Relying on California law, including Madison v. Superior Court, 203 Cal.App.3d 589, 250 Cal. Rptr. 299 (Cal.App. 2 Dist. 1988), the Majority concludes that even if appellant can bring the wrongful death action, appellee had no duty to the decedent because of his complete waiver. According to the Majority, the decedent agreed to waive liability and assume all risks inherent to the dangerous activity of sprint triathlon; therefore, appellee owed the decedent no duty to protect him from injury. Therefore, even assuming appellant can sue for wrongful death, she cannot possibly recover where appellee has a complete defense based on the decedent’s assumption of the risk. [*51]

I view the Madison line of cases as creating a distinction without a difference, i.e., a wrongful death claimant can bring suit but will inevitably lose on summary judgment because of the decedent’s waiver of liability, to which the wrongful death claimant was not a party. Such a holding would effectively eviscerate the Pennsylvania wrongful death statute which creates an independent and distinct cause of action, not derivative of the decedent’s rights at time of death.2 I believe the better approach is outlined by the New Jersey Superior Court in Gershon v. Regency Diving Center, Inc., 368 N.J. Super. 237, 845 A.2d 720 (N.J.Super. 2004), which explicitly rejected Madison and its progeny, aptly describing Madison’s holding as “paradoxical” and “internally inconsistent.” Id. at 725.3

2 The Pisano court explained that a wrongful death action is “derivative” of the original tort in the same way that a loss of consortium claim is derivative, in that both arise from an injury to another person. Pisano, 77 A.3d at 659. However, unlike, e.g., a stockholder’s derivative lawsuit or a subrogation action, loss of consortium and wrongful death claims are separate and distinct causes of action. Id. at 660.

3 “Although we acknowledge that the pronouncements of sister states are not binding authority on our courts, such decisions may be [*52]  considered as persuasive authority.” Shedden v. Anadarko E&P Co., L.P., 2014 PA Super 53, 88 A.3d 228, 233 n.3 (Pa.Super. 2014), affirmed, 136 A.3d 485 (Pa. 2016).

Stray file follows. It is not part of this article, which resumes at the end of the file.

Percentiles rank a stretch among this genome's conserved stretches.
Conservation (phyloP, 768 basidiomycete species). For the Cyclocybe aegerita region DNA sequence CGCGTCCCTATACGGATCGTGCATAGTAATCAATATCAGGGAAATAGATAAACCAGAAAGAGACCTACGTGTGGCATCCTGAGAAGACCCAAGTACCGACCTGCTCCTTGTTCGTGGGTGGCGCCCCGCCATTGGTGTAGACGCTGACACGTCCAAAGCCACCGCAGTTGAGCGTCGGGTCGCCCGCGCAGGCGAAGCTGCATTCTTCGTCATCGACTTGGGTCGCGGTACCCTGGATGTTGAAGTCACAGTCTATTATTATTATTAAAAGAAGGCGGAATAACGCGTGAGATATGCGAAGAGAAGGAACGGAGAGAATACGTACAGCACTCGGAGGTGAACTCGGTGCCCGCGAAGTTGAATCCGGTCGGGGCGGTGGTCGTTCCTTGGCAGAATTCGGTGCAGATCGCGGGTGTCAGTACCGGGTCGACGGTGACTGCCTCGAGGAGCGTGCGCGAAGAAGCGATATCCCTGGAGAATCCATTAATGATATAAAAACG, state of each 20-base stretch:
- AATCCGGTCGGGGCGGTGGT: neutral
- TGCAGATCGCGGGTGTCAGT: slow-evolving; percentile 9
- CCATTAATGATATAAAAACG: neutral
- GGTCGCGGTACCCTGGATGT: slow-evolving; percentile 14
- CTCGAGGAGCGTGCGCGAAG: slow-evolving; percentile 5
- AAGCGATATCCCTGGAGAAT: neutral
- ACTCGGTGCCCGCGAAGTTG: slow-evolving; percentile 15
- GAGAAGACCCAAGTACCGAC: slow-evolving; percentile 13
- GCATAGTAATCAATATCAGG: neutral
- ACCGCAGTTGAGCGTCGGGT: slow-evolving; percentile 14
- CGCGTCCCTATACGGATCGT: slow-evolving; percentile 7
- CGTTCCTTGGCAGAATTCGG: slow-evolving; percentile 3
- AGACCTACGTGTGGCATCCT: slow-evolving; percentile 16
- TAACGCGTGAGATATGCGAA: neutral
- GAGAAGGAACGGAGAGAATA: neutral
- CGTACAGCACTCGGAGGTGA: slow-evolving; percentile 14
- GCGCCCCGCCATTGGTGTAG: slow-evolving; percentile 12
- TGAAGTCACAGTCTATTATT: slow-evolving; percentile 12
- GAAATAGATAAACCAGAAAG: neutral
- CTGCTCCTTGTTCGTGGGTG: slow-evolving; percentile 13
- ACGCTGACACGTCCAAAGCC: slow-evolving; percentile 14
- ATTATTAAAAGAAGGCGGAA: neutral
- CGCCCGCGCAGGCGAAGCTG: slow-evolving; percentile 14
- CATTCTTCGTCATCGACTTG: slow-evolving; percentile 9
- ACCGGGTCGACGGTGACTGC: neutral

In Gershon, the decedent was a scuba diver and signed up for advanced diving training. Id. at 723. As a condition of his participation, he executed a release agreement. Id. The decedent expressly waived liability, including for wrongful death, and assumed all risk. Id. The lower court held that while the exculpatory release signed by the decedent barred any survivorship claim which could have been asserted by his estate, it did not preclude an independent wrongful death action where the decedent’s heirs had not signed the agreement. Id. at 724. Relying on Madison, supra, the defendant, Regency Diving Center, argued that the release operated as a complete bar to all claims. Id.

On appeal, the Superior Court of New Jersey, Appellate Division, affirmed, holding that the decedent did not have the legal authority to bargain away his heirs’ statutory right to bring a wrongful death action:

The release agreement here was signed by decedent and defendants. It can therefore only bind these parties. On its face the release only manifests decedent’s intention to waive defendants’ duty of care pertaining to his personal safety. In order for such a waiver to also apply to decedent’s [*53]  heirs, the agreement must manifest the unequivocal intention of such heirs to be so bound. The public policy underpinning the Wrongful Death Act requires that we narrowly construe any attempt to contractually limit or, as in this case, outright preclude recovery. Decedent’s unilateral decision to contractually waive his right of recovery does not preclude his heirs, who were not parties to the agreement and received no benefit in exchange for such a waiver, from instituting and prosecuting a wrongful death action.

Id. at 727.

The Gershon court also rejected the Madison line of cases as against the public interest4 intended to be protected by the Wrongful Death Act:

[T]he intended beneficiaries of the Act are deprived of their statutorily authorized remedy merely to provide defendants with an environment from which to operate their business, apparently free from the risk of litigation. Such a prospect would directly undermine the remedial purpose of the Act. Stated differently, even if decedent had the legal authority to bargain away the statutory right of his potential heirs, society’s interest in assuring that a decedent’s dependents may seek economic compensation in a wrongful death action outweighs [*54]  decedent’s freedom to contract.

Id. at 728.5

4 As in New Jersey, in Pennsylvania, exculpatory agreements are not favored by the law and must not contravene public policy. Id. at 726-727; Tayar v. Camelback Ski Corp., Inc., 616 Pa. 385, 47 A.3d 1190 (Pa. 2012).